• learning a little more about child development. At this point, you've probably realized that teachers can't just teach content. It's not all about learning how to read because there is so much more going on with students in a classroom. Teachers need to focus on the development of the WHOLE child, and you will too. Please access this document to help guide your focus for this upcoming week. Please make sure your chart is completed for next week.


 

Wednesday, September 6, 2017

Love and Logic and Your Read Aloud Lesson

LOVE AND LOGIC--complete during your blend time

As I've been observing over the past couple of weeks, I've noticed that many of you are actively engaged in teaching or working with small groups and individual students. You may have noticed that not every student does exactly what he or she is supposed to do. As an intern, what can you do? You really aren't allowed to "discipline" students, so how can you help them manage their behavior? One thing you can quickly do is start using Love and Logic principles.

Here is an article about Love and Logic and some more specific pointers for teaching with Love and Logic. Read the article first and take notes of the points and ideas that stand out to you. Create this exit ticket graphic organizer on your own paper and fill it out after you have read. We will discuss as a class. Take a picture of your notes and exit ticket to upload on your blog, and hand me the paper copy. I'll assess you on your ability to pull out the most important parts of a text.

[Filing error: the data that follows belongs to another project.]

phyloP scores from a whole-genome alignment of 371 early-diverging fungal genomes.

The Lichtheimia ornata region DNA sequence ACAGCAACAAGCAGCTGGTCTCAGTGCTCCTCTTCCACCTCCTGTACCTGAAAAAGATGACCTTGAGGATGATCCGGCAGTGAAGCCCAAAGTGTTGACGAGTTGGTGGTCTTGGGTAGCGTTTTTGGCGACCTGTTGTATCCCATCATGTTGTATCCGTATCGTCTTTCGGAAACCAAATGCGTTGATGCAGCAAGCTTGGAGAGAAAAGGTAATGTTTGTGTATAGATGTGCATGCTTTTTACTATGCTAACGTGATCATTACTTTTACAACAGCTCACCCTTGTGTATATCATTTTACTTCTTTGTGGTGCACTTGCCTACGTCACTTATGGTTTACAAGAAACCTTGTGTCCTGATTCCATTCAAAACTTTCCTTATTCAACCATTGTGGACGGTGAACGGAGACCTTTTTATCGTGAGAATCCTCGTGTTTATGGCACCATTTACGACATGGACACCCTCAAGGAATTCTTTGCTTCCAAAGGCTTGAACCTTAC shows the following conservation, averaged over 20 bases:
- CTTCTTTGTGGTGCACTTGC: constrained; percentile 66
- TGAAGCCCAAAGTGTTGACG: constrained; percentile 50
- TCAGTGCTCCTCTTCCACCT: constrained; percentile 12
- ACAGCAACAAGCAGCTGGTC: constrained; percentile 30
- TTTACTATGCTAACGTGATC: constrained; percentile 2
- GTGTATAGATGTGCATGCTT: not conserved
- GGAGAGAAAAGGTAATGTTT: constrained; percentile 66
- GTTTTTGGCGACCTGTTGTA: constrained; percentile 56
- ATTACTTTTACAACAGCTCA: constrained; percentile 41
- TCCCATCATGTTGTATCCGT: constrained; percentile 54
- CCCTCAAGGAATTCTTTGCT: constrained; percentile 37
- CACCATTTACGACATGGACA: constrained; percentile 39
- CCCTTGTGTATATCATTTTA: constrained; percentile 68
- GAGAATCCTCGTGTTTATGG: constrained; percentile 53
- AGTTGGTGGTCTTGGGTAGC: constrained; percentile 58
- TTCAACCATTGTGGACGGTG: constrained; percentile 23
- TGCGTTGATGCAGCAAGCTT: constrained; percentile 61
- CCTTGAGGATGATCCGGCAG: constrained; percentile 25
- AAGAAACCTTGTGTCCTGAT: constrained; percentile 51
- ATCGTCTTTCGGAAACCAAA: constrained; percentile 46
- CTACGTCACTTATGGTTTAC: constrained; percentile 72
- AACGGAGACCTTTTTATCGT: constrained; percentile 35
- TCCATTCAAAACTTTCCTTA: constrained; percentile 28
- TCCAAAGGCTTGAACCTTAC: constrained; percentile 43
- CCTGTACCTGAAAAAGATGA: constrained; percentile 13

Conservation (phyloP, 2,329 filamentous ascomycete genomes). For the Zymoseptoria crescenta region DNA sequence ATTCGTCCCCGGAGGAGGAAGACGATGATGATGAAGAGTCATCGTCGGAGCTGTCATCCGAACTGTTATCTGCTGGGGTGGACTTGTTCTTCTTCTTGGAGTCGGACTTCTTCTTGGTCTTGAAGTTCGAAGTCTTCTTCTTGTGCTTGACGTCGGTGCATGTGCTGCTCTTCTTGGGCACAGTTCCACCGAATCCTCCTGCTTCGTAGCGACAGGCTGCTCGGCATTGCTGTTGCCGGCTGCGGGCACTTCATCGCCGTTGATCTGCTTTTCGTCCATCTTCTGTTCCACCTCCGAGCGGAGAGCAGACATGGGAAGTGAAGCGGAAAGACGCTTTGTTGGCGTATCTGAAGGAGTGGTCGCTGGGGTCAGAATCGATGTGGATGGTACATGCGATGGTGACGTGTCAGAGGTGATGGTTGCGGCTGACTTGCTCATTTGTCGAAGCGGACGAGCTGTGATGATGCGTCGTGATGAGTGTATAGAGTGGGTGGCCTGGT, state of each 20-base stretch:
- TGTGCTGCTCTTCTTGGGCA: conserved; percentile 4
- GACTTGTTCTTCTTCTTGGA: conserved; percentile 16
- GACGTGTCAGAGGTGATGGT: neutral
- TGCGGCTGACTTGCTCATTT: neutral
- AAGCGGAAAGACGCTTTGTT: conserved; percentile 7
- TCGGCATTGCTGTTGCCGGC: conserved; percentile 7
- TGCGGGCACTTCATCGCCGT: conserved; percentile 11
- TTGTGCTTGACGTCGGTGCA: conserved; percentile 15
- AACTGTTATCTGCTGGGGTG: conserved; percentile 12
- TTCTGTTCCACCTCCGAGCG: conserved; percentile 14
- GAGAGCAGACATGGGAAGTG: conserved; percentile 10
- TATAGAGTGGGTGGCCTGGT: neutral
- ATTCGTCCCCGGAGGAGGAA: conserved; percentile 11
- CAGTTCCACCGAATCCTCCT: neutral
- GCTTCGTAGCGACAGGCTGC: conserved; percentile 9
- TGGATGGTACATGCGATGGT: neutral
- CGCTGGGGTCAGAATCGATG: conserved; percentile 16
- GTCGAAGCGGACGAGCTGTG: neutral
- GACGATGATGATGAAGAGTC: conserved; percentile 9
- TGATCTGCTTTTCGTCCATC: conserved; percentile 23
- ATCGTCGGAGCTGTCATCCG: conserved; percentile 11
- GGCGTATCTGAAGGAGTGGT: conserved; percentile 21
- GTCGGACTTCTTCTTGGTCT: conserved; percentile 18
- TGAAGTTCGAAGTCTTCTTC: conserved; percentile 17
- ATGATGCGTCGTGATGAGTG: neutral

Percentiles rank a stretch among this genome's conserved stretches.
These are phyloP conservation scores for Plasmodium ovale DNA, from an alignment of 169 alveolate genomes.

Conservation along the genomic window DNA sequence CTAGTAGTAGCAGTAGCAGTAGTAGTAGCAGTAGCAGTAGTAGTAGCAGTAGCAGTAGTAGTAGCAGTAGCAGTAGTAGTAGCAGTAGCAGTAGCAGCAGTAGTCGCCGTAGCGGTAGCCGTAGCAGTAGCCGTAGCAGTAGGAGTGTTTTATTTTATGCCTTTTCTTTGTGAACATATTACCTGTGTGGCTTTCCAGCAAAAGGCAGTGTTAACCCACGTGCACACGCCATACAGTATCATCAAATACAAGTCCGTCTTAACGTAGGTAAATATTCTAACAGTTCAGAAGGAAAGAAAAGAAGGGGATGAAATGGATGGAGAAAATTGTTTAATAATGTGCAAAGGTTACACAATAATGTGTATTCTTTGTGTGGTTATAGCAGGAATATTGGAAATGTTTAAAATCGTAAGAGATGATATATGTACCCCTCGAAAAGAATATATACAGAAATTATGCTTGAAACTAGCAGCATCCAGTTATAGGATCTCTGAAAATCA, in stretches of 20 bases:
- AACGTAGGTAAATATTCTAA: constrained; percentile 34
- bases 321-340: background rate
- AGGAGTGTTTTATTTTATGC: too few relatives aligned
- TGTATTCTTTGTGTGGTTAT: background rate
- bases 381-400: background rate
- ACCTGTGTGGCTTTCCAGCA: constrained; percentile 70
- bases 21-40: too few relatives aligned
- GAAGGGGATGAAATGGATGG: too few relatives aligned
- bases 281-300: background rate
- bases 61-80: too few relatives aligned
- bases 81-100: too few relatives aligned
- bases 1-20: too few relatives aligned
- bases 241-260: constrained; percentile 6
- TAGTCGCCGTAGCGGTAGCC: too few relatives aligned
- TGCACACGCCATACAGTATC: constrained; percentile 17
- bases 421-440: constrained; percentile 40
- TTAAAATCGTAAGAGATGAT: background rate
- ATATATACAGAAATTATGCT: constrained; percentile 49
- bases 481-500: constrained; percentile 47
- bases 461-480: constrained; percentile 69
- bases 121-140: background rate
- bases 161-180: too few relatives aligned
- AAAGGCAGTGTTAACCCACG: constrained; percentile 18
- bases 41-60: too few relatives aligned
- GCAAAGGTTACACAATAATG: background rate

READ ALOUD LESSON
Your first formal lesson will involve reading a text to your students. Please follow the guidelines and directions on this form. Make sure you complete the Planning Sheet.

I will observe each read aloud. You need to schedule your lesson some time in September, October, or November. As soon as you have an idea that you have discussed with your teacher, email me at least two days and times that will work for your teacher. I will add you to the calendar (on the right sidebar). Please check the calendar as you are discussing possible dates with your teacher--it fills up pretty quickly.